It is interesting to see that society’s preoccupation with unhindered individual choice is continually extending towards decisions to be made at the end of life. As proponents of “Death with Dignity” argue, it is right for people to be able to decide the time and place of their own deaths. However, I would like to propose that first of all there are very few people who support legislation of this type that are truly consistent.
While it seems like a growing number of people support physician-assisted suicide after someone is diagnosed with a terminal illness and has a limited amount of time left on earth, that is the first inconsistency. Very few people will affirm that suicide is acceptable at any time. Very few people support uninhibited free choice on this issue. It is important to call that into question first. If someone argues that people should have the absolute freedom to choose when to end their lives, a reasonable question to respond with is whether that applies at any time during life.
I mention that dichotomy because in either situation, the Christian worldview provides a more satisfactory reason for opposing physician-assisted suicide than the other side can argue in support for “Death with Dignity.”
In the case that this proponent of physician-assisted suicide argues that suicide should not be restricted at any point in life in defense of uninhibited free choice, then it is very difficult to tell young people that suicide is not a viable option. In fact, if people who hold this position want to be consistent, there are no grounds for restricting free choice in any situation.
To be entirely fair, I don’t think that there are very many people who support this type of unrestricted freedom, and I think that is a good thing. However, there is then an inconsistency that these people have to deal with. There are apparently some times where it is appropriate to support suicide as a viable option and other times where it is not.
Where does the difference lie?
It seems that the difference is that a change is going to be taken place. Whether a person is accustomed to a life without pain and is going to soon be experiencing substantial pain or a person is used to walking and will need to remain in bed for the remainder of his or her life, there is a clear change that is going to be taken place. It is a way in which terminal illness is different from the remainder of human life for most people.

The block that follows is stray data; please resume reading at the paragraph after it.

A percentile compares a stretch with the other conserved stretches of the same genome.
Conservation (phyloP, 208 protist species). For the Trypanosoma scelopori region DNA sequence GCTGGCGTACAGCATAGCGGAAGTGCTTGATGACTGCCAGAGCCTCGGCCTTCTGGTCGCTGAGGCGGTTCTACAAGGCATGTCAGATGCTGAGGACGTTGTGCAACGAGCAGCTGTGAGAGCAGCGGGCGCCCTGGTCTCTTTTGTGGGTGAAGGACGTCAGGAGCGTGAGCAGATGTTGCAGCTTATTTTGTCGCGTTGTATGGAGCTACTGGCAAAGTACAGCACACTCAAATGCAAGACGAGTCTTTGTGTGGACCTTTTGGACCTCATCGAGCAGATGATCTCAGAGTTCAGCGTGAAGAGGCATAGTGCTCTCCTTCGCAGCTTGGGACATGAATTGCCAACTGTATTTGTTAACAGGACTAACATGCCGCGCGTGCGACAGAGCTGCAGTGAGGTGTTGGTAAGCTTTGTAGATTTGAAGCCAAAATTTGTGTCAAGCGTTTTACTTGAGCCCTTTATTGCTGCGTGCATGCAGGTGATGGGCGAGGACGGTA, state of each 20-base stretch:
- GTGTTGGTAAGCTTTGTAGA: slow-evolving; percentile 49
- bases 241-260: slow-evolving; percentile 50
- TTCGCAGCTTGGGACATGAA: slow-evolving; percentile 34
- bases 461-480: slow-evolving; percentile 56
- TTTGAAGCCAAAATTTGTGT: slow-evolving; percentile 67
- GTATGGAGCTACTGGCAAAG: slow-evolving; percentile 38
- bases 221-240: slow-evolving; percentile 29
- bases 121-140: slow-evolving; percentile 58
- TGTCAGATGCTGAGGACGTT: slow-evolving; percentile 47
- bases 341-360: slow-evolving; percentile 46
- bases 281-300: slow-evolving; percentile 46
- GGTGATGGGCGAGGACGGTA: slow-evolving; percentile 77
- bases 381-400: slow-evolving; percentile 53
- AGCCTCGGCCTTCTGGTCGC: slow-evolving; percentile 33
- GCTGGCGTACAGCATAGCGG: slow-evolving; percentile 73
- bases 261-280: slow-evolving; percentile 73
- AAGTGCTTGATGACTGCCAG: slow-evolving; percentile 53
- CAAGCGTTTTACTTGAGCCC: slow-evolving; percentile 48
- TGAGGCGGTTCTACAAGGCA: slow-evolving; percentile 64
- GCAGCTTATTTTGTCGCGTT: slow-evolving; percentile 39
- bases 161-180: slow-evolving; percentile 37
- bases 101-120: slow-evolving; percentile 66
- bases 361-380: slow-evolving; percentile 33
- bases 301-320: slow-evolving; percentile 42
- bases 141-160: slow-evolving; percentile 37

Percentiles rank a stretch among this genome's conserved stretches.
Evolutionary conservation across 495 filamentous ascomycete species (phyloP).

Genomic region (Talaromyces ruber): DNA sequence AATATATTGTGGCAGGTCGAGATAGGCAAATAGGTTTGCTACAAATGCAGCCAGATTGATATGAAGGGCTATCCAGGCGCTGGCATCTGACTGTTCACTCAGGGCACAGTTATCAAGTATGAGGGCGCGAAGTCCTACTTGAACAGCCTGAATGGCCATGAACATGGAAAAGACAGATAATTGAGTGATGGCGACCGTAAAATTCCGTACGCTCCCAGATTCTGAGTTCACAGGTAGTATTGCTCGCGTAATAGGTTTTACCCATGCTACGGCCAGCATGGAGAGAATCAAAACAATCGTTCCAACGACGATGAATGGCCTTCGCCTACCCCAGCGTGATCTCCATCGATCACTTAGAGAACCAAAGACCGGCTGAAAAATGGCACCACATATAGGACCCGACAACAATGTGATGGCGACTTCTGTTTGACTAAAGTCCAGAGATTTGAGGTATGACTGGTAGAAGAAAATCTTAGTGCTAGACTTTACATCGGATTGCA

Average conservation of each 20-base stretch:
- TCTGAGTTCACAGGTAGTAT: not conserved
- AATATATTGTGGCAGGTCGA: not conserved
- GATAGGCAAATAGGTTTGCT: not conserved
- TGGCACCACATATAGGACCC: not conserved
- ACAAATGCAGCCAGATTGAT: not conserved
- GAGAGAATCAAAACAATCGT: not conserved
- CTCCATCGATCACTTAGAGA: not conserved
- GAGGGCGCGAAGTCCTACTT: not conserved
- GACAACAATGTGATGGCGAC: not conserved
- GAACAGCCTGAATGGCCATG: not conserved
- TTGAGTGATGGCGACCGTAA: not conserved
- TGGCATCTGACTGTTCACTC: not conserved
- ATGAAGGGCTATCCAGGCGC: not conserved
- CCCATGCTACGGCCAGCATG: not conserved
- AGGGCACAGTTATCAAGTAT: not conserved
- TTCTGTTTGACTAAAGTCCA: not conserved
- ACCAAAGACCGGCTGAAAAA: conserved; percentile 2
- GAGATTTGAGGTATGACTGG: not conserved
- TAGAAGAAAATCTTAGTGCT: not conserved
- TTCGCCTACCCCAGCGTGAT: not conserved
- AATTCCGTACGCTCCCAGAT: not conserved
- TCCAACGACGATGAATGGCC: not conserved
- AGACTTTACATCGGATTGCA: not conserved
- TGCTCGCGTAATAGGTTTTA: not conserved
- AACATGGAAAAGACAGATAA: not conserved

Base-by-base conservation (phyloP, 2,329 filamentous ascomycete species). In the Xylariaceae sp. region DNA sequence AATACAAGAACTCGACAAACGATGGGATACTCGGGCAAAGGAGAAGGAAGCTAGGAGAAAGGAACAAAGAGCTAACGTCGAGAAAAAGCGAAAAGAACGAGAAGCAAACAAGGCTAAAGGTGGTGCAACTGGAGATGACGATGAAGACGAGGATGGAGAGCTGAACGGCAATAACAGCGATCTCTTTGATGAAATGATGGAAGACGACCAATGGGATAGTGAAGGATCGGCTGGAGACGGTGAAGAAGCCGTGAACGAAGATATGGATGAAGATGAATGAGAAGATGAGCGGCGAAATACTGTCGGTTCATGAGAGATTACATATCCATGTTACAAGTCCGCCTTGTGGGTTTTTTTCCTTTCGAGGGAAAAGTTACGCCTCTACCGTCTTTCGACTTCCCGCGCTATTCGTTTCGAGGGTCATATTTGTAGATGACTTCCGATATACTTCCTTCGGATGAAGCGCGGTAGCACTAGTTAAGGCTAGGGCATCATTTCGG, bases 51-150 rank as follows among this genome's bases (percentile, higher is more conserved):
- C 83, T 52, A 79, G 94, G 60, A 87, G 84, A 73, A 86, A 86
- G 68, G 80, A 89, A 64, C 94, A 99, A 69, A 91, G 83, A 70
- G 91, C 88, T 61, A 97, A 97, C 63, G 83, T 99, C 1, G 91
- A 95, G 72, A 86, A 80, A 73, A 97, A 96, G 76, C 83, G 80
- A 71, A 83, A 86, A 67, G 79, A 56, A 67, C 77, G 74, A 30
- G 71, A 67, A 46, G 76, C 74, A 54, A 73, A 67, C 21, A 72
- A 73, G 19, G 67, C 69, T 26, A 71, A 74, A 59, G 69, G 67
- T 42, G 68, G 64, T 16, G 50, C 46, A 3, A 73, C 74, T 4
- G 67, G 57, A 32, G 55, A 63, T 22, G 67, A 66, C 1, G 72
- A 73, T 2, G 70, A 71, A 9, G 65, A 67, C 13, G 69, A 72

However, there is a moral judgment implicit in this perceived problem. The assumption is made that it is reasonably undesirable to live as these changes are taking place. That is where the real trouble comes. It is the implicit assumption that it is undesirable to live if a person is either in pain or lacking independence. It is an argument that some lives are more important than others, and that is where Christian apologists need to come to work.
I have argued previously that God values people with disabilities as much as He values people without. I think we can extend that analogy to people who are dying of cancer or whatever other terrible illness might come. If God values life in the same way regardless of physical situations, then we ought to be very careful about creating a situation where certain lives are valued more than others. For Christians, the answer ought to be rather clear. The Christian worldview provides a reasonable basis for opposing suicide at all times and trying to prevent it. It does not suffer from the inconsistency of allowing it in some situations and not in others.
Either all people have equal value, or they do not. Christianity affirms the first, and everyone needs to figure out where their worldview lands them. By supporting physician-assisted suicide, I don’t know if you can affirm that all lives are equally valuable.